Mussop, Inc.
P.O. Box 11210
765 Del Tin Hwy
El Dorado, AR 71730

877-POSSUM1 Toll Free
870-863-8744 Local
870-862-6282 Fax

Air movers or wet/dry vacuum trucks operate by creating a hurricane like condition inside of a 6 or 8 inch hose. By pulling from 5,000 to 6,500 cubic feet of air per minute, the equipment can literally vacuum bricks. The physical properties  of vacuum limits air movers, like liquid vacuum trucks, to about 30' of vertical lift with water. When air is used, vertical lift with water can be hundreds of feet. Vertical lift of 1,000 feet can be achieved with lighter  solid substances.

Another benefit of using air movers is the speed at which they operate.  In some cases they can clean sumps while a plant continues to operate. They also outperform manual labor or wet vacuum trucks many times. And with most  operations, the most expensive part of cleanup is lost production.

Some additional options that are available with air movers  include high dump units that can dump into a 20-yard roll-off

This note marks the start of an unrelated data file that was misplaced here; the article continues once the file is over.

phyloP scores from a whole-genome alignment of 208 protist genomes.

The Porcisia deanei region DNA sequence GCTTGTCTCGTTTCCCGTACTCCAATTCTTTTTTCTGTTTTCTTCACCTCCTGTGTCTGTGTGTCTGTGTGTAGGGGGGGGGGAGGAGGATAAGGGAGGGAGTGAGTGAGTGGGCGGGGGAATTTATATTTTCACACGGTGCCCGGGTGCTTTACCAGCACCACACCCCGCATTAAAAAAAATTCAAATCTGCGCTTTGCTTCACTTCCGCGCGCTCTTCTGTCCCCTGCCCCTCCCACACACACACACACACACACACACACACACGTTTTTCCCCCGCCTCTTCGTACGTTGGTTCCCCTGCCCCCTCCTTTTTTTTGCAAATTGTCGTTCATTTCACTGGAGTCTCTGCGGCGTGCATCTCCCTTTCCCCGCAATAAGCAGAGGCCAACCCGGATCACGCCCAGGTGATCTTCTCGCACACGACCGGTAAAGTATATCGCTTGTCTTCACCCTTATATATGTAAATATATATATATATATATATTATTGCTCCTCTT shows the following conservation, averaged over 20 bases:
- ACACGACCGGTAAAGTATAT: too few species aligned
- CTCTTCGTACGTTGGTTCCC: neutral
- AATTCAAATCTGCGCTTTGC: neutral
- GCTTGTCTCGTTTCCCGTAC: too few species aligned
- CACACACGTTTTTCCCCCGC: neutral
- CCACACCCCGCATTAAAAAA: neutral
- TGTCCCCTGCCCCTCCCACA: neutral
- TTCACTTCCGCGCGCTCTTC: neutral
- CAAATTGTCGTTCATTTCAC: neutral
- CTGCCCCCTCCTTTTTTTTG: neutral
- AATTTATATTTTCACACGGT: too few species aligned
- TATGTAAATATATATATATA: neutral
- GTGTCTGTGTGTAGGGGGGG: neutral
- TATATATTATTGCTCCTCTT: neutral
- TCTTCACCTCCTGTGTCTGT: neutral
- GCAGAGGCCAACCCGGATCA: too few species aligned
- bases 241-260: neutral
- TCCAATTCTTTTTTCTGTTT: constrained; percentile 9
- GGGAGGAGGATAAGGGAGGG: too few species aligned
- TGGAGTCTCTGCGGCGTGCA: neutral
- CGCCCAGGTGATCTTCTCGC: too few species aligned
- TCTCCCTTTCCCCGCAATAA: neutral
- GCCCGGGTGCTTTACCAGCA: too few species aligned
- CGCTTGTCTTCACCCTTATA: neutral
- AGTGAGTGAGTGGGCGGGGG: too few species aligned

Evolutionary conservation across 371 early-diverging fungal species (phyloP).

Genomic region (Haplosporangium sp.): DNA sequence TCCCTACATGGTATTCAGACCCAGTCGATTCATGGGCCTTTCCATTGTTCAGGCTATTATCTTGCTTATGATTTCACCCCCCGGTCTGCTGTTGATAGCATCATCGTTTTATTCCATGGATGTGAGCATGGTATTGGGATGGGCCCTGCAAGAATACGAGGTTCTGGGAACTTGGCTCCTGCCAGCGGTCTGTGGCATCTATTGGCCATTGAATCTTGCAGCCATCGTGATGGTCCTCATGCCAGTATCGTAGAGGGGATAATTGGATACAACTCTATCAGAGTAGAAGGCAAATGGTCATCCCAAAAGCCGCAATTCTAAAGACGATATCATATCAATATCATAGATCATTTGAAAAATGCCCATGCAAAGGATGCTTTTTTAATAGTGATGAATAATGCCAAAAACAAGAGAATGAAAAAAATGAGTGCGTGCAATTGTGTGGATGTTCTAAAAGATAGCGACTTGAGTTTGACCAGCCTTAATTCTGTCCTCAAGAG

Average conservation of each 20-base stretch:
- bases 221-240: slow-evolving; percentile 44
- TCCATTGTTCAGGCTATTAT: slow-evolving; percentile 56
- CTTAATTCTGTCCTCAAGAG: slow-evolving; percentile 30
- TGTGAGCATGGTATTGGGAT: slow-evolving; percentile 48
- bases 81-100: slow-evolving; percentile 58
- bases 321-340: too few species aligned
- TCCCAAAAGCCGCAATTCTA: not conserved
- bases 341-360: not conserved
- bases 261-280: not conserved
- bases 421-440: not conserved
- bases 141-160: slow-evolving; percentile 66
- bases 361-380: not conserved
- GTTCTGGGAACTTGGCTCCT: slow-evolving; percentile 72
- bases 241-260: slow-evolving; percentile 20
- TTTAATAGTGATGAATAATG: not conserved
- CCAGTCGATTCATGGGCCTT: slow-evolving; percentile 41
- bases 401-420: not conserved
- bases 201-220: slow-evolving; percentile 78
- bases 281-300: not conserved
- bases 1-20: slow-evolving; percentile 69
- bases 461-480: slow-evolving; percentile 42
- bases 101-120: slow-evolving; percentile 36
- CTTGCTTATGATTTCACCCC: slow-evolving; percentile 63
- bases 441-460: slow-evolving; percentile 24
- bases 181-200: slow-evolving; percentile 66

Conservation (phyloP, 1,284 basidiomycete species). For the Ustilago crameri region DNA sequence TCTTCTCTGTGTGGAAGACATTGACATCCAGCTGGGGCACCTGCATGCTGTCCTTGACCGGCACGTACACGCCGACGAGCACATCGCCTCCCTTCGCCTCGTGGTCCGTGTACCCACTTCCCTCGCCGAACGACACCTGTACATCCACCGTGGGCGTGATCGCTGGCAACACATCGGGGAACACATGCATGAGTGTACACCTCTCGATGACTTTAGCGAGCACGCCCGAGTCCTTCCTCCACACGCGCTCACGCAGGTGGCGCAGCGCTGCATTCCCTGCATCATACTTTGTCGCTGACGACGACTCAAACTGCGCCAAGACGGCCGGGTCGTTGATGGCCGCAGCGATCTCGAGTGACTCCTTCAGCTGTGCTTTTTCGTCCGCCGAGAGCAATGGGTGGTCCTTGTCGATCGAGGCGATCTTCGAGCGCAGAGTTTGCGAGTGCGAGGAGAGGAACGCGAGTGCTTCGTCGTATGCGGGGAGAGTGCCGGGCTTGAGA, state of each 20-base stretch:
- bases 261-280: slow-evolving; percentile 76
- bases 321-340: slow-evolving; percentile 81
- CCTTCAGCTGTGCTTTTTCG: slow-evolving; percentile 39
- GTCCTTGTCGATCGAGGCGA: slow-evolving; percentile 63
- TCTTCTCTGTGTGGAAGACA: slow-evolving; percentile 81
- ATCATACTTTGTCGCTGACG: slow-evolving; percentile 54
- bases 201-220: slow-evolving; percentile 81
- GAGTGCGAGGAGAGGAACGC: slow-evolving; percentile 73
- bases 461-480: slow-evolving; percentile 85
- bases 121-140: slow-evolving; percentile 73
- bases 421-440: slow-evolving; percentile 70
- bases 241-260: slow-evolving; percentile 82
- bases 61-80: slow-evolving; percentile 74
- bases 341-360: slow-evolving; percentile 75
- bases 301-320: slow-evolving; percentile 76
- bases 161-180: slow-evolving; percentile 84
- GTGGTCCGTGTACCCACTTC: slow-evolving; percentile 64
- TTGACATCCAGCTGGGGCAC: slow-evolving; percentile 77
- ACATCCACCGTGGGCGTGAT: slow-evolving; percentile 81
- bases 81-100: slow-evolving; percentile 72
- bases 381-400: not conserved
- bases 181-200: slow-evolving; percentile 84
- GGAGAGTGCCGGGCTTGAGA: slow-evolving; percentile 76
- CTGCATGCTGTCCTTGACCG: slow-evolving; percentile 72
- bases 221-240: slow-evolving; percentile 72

Since solids, as well as liquids, can be vacuumed into the debris body they are equipped with half or full opening rear doors and the body raises to dump.

Units equipped with hydraulic  booms are for cleaning large sumps or lifting products laden  with sand.


Low vacuum, high CFM units are for moving lightweight products faster. The debris body is also equipped with a cyclone and bag  house. The cyclone is designed to duplicate a cyclone (cyclone is the name for hurricanes in the Southern hemisphere) after air and any remaining product leaves the debris body. The air spins in the cyclone creating an eye in the center (the same as the eye in a hurricane). Any product that has made  it to the cyclone will migrate to the eye and then fall to the bottom. A  correctly maintained and operated truck will catch over 99% of the material that make it to cyclone. Any material that makes it through the cyclone will be caught in the bag house. The bag house is equipped with 20 to 60  bag filters. Blowing high volumes of air backwards though the filters from an air cannon cleans the filters. The material then falls to the bottom  of the bag house. Both the bag house and the cyclone are equipped with chutes that run to the back of the debris body. When the debris body opens, raises,  and dumps, the doors on the chutes open and they dump also.

The hoses are an inexpensive 6 or 8-inch plastic ADS type hose. They are disposed of where they are used or left for the next job. The debris body,  cyclone, bag house, and chutes are also cleaned onsite to avoid contamination on the next job.

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